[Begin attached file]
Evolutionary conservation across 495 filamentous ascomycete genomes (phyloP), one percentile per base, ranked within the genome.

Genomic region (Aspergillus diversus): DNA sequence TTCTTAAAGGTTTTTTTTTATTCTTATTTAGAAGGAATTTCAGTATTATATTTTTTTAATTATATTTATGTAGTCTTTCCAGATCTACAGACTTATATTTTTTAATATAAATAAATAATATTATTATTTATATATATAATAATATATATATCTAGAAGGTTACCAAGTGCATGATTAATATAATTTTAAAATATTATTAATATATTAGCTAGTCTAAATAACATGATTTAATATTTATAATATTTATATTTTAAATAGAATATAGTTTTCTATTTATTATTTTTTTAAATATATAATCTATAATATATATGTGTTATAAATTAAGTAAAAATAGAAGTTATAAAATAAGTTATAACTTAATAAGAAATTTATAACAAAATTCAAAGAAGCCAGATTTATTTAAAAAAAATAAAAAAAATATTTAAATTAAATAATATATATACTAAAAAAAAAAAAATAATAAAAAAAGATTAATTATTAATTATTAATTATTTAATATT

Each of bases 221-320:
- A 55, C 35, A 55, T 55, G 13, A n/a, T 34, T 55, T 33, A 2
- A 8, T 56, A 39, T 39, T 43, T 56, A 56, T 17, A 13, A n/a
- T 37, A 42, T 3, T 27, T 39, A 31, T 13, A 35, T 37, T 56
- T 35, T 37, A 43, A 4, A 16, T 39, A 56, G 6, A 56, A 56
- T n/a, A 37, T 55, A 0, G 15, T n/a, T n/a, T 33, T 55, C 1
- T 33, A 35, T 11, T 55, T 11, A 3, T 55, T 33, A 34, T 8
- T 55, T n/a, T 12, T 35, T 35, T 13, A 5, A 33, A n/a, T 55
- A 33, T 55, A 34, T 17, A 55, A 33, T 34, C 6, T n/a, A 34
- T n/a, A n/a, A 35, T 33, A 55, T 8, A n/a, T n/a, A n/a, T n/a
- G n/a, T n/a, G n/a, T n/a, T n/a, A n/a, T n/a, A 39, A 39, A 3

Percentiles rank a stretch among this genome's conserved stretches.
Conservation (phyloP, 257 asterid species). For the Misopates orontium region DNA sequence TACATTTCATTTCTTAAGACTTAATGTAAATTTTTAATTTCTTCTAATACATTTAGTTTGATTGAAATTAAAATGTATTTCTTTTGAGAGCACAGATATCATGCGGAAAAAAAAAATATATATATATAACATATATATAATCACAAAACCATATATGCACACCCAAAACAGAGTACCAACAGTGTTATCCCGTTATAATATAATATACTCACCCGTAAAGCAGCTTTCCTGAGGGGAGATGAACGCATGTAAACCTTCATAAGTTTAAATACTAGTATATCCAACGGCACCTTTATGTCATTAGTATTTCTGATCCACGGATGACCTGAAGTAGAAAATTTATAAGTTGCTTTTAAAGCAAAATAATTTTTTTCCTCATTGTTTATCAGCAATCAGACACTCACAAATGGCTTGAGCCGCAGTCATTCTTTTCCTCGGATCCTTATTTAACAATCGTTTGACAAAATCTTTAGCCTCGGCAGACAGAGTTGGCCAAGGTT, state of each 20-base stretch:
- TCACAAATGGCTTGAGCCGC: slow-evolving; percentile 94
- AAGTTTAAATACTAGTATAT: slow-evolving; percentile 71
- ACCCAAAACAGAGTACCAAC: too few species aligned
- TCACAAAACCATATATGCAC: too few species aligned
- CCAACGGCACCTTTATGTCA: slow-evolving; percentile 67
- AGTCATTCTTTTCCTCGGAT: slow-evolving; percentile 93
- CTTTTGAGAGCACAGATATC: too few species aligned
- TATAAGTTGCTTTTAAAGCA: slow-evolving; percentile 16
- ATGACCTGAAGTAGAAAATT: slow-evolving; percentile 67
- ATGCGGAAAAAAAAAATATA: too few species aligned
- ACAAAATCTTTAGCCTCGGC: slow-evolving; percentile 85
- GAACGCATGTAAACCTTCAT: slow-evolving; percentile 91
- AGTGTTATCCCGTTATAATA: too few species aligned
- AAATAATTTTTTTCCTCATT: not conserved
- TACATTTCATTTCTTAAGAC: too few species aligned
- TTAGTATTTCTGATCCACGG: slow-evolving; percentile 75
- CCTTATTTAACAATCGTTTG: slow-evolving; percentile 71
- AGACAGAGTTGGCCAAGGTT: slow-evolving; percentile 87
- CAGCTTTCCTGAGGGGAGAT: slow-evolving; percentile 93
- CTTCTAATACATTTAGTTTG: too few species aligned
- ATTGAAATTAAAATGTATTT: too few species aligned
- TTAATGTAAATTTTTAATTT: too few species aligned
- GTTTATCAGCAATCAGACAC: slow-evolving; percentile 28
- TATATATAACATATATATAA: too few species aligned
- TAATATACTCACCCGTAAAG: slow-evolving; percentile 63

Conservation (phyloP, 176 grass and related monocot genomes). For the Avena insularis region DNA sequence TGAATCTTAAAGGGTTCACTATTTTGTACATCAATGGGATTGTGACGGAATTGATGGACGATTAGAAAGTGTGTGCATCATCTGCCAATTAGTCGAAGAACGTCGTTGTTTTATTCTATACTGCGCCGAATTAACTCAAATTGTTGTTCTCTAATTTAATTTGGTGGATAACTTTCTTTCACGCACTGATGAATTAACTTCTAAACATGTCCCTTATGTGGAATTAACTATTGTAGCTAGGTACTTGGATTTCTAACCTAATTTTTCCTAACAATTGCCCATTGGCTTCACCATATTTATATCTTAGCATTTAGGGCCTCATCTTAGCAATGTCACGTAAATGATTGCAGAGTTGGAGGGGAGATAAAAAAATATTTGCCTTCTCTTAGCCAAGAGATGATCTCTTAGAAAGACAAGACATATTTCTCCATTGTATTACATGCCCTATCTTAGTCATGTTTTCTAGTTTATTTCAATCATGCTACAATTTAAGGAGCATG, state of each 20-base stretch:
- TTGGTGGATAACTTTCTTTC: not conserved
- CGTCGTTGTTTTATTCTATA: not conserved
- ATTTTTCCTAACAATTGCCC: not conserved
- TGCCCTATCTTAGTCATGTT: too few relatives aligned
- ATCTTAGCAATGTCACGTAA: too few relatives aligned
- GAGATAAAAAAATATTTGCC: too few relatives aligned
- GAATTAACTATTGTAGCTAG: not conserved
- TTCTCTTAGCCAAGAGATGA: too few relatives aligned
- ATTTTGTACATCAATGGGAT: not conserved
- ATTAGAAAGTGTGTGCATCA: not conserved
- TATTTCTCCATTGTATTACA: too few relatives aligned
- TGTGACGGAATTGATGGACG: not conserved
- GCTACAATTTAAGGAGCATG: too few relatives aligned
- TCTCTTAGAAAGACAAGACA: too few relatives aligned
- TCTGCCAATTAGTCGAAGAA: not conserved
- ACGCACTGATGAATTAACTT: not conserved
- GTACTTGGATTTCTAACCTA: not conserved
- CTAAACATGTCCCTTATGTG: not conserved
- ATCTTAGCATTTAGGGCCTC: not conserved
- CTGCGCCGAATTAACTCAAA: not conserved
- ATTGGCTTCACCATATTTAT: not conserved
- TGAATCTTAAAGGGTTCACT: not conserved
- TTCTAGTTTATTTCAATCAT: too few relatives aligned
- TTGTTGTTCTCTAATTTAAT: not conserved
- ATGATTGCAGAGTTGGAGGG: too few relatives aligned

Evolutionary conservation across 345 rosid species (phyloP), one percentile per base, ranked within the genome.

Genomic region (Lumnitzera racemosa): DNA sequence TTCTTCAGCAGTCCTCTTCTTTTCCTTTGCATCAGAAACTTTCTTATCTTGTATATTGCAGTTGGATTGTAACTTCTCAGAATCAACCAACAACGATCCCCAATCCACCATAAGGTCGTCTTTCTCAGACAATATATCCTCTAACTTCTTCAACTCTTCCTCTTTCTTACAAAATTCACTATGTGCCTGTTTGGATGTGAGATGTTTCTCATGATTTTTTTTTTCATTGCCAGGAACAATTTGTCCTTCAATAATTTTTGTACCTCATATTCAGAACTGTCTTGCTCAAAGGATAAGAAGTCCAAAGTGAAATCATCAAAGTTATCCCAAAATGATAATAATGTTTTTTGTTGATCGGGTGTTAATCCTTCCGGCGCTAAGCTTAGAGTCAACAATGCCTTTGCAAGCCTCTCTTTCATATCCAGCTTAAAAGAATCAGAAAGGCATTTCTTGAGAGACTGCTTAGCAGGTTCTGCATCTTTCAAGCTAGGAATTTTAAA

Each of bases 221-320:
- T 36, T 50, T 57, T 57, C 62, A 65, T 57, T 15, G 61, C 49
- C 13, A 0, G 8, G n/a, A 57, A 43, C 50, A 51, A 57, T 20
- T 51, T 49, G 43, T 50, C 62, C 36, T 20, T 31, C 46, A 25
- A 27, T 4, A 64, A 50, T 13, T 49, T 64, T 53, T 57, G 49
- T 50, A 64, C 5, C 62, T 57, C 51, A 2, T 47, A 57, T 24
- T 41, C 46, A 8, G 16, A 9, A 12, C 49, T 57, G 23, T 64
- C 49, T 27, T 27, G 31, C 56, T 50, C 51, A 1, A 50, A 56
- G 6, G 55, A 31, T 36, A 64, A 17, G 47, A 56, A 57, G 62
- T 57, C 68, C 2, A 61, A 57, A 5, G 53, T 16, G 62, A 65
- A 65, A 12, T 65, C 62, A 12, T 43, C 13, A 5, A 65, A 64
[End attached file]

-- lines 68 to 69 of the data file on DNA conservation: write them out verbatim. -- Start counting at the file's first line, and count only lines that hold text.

Genomic region (Lumnitzera racemosa): DNA sequence TTCTTCAGCAGTCCTCTTCTTTTCCTTTGCATCAGAAACTTTCTTATCTTGTATATTGCAGTTGGATTGTAACTTCTCAGAATCAACCAACAACGATCCCCAATCCACCATAAGGTCGTCTTTCTCAGACAATATATCCTCTAACTTCTTCAACTCTTCCTCTTTCTTACAAAATTCACTATGTGCCTGTTTGGATGTGAGATGTTTCTCATGATTTTTTTTTTCATTGCCAGGAACAATTTGTCCTTCAATAATTTTTGTACCTCATATTCAGAACTGTCTTGCTCAAAGGATAAGAAGTCCAAAGTGAAATCATCAAAGTTATCCCAAAATGATAATAATGTTTTTTGTTGATCGGGTGTTAATCCTTCCGGCGCTAAGCTTAGAGTCAACAATGCCTTTGCAAGCCTCTCTTTCATATCCAGCTTAAAAGAATCAGAAAGGCATTTCTTGAGAGACTGCTTAGCAGGTTCTGCATCTTTCAAGCTAGGAATTTTAAA

Each of bases 221-320: